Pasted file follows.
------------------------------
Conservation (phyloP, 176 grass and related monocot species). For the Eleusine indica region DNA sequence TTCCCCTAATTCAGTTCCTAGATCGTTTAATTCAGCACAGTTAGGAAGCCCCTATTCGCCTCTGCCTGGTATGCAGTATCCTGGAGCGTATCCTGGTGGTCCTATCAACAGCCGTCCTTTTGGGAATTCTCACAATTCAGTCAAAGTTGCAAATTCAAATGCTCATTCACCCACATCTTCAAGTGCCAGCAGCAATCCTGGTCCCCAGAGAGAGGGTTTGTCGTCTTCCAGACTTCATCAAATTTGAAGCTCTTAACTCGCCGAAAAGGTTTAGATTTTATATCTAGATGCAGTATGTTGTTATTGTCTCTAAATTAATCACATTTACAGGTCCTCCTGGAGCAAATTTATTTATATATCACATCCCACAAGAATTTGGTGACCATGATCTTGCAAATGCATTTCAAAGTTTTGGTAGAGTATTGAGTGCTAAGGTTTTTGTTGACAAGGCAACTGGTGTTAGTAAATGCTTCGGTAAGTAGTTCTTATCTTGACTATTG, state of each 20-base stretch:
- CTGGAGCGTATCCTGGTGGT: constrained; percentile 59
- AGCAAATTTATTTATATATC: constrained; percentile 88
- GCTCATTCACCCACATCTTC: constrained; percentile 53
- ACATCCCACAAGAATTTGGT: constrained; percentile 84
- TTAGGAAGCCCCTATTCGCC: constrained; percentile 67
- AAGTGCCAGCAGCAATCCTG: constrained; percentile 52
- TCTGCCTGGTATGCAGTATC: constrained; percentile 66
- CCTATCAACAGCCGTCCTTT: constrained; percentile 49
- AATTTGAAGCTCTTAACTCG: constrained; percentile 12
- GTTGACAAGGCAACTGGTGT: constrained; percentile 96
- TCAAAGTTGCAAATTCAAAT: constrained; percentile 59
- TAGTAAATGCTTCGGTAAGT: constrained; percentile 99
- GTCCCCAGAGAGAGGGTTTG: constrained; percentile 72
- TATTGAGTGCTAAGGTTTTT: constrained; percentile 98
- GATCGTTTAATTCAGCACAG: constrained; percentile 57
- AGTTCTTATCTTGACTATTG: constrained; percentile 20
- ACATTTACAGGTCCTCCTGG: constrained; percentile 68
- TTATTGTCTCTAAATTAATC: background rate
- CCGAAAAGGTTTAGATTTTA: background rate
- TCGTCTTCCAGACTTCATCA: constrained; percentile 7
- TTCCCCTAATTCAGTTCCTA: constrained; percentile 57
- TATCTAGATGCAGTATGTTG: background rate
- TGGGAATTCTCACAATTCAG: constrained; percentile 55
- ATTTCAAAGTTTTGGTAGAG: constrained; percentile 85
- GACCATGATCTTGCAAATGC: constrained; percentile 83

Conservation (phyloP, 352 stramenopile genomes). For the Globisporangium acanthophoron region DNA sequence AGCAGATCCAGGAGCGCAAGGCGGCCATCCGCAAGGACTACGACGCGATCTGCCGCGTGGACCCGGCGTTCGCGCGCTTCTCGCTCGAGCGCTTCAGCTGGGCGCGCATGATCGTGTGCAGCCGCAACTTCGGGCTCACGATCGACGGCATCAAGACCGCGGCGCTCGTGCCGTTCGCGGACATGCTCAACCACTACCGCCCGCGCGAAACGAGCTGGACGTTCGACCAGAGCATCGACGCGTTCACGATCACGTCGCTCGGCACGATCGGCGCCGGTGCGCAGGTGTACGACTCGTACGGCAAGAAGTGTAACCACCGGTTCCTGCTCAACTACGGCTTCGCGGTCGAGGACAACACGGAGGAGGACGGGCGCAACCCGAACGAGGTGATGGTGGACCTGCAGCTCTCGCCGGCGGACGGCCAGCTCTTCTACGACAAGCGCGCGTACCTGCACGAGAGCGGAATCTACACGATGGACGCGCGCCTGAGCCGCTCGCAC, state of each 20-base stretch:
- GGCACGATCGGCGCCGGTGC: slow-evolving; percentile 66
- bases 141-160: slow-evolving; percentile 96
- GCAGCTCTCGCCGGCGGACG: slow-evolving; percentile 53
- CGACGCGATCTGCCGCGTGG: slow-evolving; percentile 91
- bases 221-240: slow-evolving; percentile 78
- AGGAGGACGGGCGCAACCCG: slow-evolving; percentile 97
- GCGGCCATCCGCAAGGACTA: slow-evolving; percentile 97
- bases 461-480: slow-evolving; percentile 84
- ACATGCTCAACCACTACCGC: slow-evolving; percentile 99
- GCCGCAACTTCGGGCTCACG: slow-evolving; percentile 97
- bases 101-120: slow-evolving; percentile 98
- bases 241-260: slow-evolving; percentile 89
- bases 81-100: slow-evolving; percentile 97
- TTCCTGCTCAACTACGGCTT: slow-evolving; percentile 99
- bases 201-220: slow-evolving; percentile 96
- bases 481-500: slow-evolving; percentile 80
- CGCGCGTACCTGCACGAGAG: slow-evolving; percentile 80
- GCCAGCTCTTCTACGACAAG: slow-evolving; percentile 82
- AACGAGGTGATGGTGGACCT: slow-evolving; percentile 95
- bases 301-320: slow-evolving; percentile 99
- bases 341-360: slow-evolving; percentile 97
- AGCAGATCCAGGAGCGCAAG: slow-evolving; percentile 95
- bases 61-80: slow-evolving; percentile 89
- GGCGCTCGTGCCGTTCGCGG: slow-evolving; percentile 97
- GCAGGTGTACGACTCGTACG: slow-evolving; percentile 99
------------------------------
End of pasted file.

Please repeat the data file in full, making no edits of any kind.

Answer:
Conservation (phyloP, 176 grass and related monocot species). For the Eleusine indica region DNA sequence TTCCCCTAATTCAGTTCCTAGATCGTTTAATTCAGCACAGTTAGGAAGCCCCTATTCGCCTCTGCCTGGTATGCAGTATCCTGGAGCGTATCCTGGTGGTCCTATCAACAGCCGTCCTTTTGGGAATTCTCACAATTCAGTCAAAGTTGCAAATTCAAATGCTCATTCACCCACATCTTCAAGTGCCAGCAGCAATCCTGGTCCCCAGAGAGAGGGTTTGTCGTCTTCCAGACTTCATCAAATTTGAAGCTCTTAACTCGCCGAAAAGGTTTAGATTTTATATCTAGATGCAGTATGTTGTTATTGTCTCTAAATTAATCACATTTACAGGTCCTCCTGGAGCAAATTTATTTATATATCACATCCCACAAGAATTTGGTGACCATGATCTTGCAAATGCATTTCAAAGTTTTGGTAGAGTATTGAGTGCTAAGGTTTTTGTTGACAAGGCAACTGGTGTTAGTAAATGCTTCGGTAAGTAGTTCTTATCTTGACTATTG, state of each 20-base stretch:
- CTGGAGCGTATCCTGGTGGT: constrained; percentile 59
- AGCAAATTTATTTATATATC: constrained; percentile 88
- GCTCATTCACCCACATCTTC: constrained; percentile 53
- ACATCCCACAAGAATTTGGT: constrained; percentile 84
- TTAGGAAGCCCCTATTCGCC: constrained; percentile 67
- AAGTGCCAGCAGCAATCCTG: constrained; percentile 52
- TCTGCCTGGTATGCAGTATC: constrained; percentile 66
- CCTATCAACAGCCGTCCTTT: constrained; percentile 49
- AATTTGAAGCTCTTAACTCG: constrained; percentile 12
- GTTGACAAGGCAACTGGTGT: constrained; percentile 96
- TCAAAGTTGCAAATTCAAAT: constrained; percentile 59
- TAGTAAATGCTTCGGTAAGT: constrained; percentile 99
- GTCCCCAGAGAGAGGGTTTG: constrained; percentile 72
- TATTGAGTGCTAAGGTTTTT: constrained; percentile 98
- GATCGTTTAATTCAGCACAG: constrained; percentile 57
- AGTTCTTATCTTGACTATTG: constrained; percentile 20
- ACATTTACAGGTCCTCCTGG: constrained; percentile 68
- TTATTGTCTCTAAATTAATC: background rate
- CCGAAAAGGTTTAGATTTTA: background rate
- TCGTCTTCCAGACTTCATCA: constrained; percentile 7
- TTCCCCTAATTCAGTTCCTA: constrained; percentile 57
- TATCTAGATGCAGTATGTTG: background rate
- TGGGAATTCTCACAATTCAG: constrained; percentile 55
- ATTTCAAAGTTTTGGTAGAG: constrained; percentile 85
- GACCATGATCTTGCAAATGC: constrained; percentile 83

Conservation (phyloP, 352 stramenopile genomes). For the Globisporangium acanthophoron region DNA sequence AGCAGATCCAGGAGCGCAAGGCGGCCATCCGCAAGGACTACGACGCGATCTGCCGCGTGGACCCGGCGTTCGCGCGCTTCTCGCTCGAGCGCTTCAGCTGGGCGCGCATGATCGTGTGCAGCCGCAACTTCGGGCTCACGATCGACGGCATCAAGACCGCGGCGCTCGTGCCGTTCGCGGACATGCTCAACCACTACCGCCCGCGCGAAACGAGCTGGACGTTCGACCAGAGCATCGACGCGTTCACGATCACGTCGCTCGGCACGATCGGCGCCGGTGCGCAGGTGTACGACTCGTACGGCAAGAAGTGTAACCACCGGTTCCTGCTCAACTACGGCTTCGCGGTCGAGGACAACACGGAGGAGGACGGGCGCAACCCGAACGAGGTGATGGTGGACCTGCAGCTCTCGCCGGCGGACGGCCAGCTCTTCTACGACAAGCGCGCGTACCTGCACGAGAGCGGAATCTACACGATGGACGCGCGCCTGAGCCGCTCGCAC, state of each 20-base stretch:
- GGCACGATCGGCGCCGGTGC: slow-evolving; percentile 66
- bases 141-160: slow-evolving; percentile 96
- GCAGCTCTCGCCGGCGGACG: slow-evolving; percentile 53
- CGACGCGATCTGCCGCGTGG: slow-evolving; percentile 91
- bases 221-240: slow-evolving; percentile 78
- AGGAGGACGGGCGCAACCCG: slow-evolving; percentile 97
- GCGGCCATCCGCAAGGACTA: slow-evolving; percentile 97
- bases 461-480: slow-evolving; percentile 84
- ACATGCTCAACCACTACCGC: slow-evolving; percentile 99
- GCCGCAACTTCGGGCTCACG: slow-evolving; percentile 97
- bases 101-120: slow-evolving; percentile 98
- bases 241-260: slow-evolving; percentile 89
- bases 81-100: slow-evolving; percentile 97
- TTCCTGCTCAACTACGGCTT: slow-evolving; percentile 99
- bases 201-220: slow-evolving; percentile 96
- bases 481-500: slow-evolving; percentile 80
- CGCGCGTACCTGCACGAGAG: slow-evolving; percentile 80
- GCCAGCTCTTCTACGACAAG: slow-evolving; percentile 82
- AACGAGGTGATGGTGGACCT: slow-evolving; percentile 95
- bases 301-320: slow-evolving; percentile 99
- bases 341-360: slow-evolving; percentile 97
- AGCAGATCCAGGAGCGCAAG: slow-evolving; percentile 95
- bases 61-80: slow-evolving; percentile 89
- GGCGCTCGTGCCGTTCGCGG: slow-evolving; percentile 97
- GCAGGTGTACGACTCGTACG: slow-evolving; percentile 99